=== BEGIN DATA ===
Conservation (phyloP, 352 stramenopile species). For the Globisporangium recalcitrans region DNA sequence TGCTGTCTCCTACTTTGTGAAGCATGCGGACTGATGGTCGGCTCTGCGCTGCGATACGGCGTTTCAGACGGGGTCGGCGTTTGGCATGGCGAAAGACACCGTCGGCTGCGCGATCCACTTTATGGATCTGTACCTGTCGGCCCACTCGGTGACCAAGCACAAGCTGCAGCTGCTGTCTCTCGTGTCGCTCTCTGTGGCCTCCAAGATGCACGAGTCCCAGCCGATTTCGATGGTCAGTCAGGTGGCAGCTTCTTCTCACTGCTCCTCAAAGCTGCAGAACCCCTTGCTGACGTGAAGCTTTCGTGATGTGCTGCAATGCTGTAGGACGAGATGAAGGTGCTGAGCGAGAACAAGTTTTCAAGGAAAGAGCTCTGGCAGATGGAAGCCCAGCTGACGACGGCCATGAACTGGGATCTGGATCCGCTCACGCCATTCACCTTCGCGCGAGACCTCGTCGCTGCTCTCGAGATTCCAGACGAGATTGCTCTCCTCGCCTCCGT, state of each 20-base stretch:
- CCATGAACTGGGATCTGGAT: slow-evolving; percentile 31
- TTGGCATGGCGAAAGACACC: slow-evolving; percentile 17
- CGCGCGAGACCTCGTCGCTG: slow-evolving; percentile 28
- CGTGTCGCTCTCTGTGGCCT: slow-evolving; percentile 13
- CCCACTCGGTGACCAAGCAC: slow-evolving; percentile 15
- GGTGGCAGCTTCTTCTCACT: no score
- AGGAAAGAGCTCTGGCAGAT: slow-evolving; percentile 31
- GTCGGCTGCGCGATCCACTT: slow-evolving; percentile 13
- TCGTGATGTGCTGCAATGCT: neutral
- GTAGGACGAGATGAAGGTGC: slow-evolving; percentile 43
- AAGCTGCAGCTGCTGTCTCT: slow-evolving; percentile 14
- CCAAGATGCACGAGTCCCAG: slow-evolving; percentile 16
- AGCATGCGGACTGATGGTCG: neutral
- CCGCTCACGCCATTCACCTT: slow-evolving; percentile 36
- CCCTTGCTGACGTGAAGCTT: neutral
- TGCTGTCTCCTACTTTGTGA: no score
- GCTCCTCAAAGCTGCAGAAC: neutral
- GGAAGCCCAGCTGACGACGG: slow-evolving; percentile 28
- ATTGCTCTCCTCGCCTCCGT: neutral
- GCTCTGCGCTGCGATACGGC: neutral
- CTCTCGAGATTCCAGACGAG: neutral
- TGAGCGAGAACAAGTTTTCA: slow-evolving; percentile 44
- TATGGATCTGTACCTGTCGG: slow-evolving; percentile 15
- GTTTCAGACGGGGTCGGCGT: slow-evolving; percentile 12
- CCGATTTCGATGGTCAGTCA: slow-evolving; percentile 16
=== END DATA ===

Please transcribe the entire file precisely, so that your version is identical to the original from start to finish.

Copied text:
Conservation (phyloP, 352 stramenopile species). For the Globisporangium recalcitrans region DNA sequence TGCTGTCTCCTACTTTGTGAAGCATGCGGACTGATGGTCGGCTCTGCGCTGCGATACGGCGTTTCAGACGGGGTCGGCGTTTGGCATGGCGAAAGACACCGTCGGCTGCGCGATCCACTTTATGGATCTGTACCTGTCGGCCCACTCGGTGACCAAGCACAAGCTGCAGCTGCTGTCTCTCGTGTCGCTCTCTGTGGCCTCCAAGATGCACGAGTCCCAGCCGATTTCGATGGTCAGTCAGGTGGCAGCTTCTTCTCACTGCTCCTCAAAGCTGCAGAACCCCTTGCTGACGTGAAGCTTTCGTGATGTGCTGCAATGCTGTAGGACGAGATGAAGGTGCTGAGCGAGAACAAGTTTTCAAGGAAAGAGCTCTGGCAGATGGAAGCCCAGCTGACGACGGCCATGAACTGGGATCTGGATCCGCTCACGCCATTCACCTTCGCGCGAGACCTCGTCGCTGCTCTCGAGATTCCAGACGAGATTGCTCTCCTCGCCTCCGT, state of each 20-base stretch:
- CCATGAACTGGGATCTGGAT: slow-evolving; percentile 31
- TTGGCATGGCGAAAGACACC: slow-evolving; percentile 17
- CGCGCGAGACCTCGTCGCTG: slow-evolving; percentile 28
- CGTGTCGCTCTCTGTGGCCT: slow-evolving; percentile 13
- CCCACTCGGTGACCAAGCAC: slow-evolving; percentile 15
- GGTGGCAGCTTCTTCTCACT: no score
- AGGAAAGAGCTCTGGCAGAT: slow-evolving; percentile 31
- GTCGGCTGCGCGATCCACTT: slow-evolving; percentile 13
- TCGTGATGTGCTGCAATGCT: neutral
- GTAGGACGAGATGAAGGTGC: slow-evolving; percentile 43
- AAGCTGCAGCTGCTGTCTCT: slow-evolving; percentile 14
- CCAAGATGCACGAGTCCCAG: slow-evolving; percentile 16
- AGCATGCGGACTGATGGTCG: neutral
- CCGCTCACGCCATTCACCTT: slow-evolving; percentile 36
- CCCTTGCTGACGTGAAGCTT: neutral
- TGCTGTCTCCTACTTTGTGA: no score
- GCTCCTCAAAGCTGCAGAAC: neutral
- GGAAGCCCAGCTGACGACGG: slow-evolving; percentile 28
- ATTGCTCTCCTCGCCTCCGT: neutral
- GCTCTGCGCTGCGATACGGC: neutral
- CTCTCGAGATTCCAGACGAG: neutral
- TGAGCGAGAACAAGTTTTCA: slow-evolving; percentile 44
- TATGGATCTGTACCTGTCGG: slow-evolving; percentile 15
- GTTTCAGACGGGGTCGGCGT: slow-evolving; percentile 12
- CCGATTTCGATGGTCAGTCA: slow-evolving; percentile 16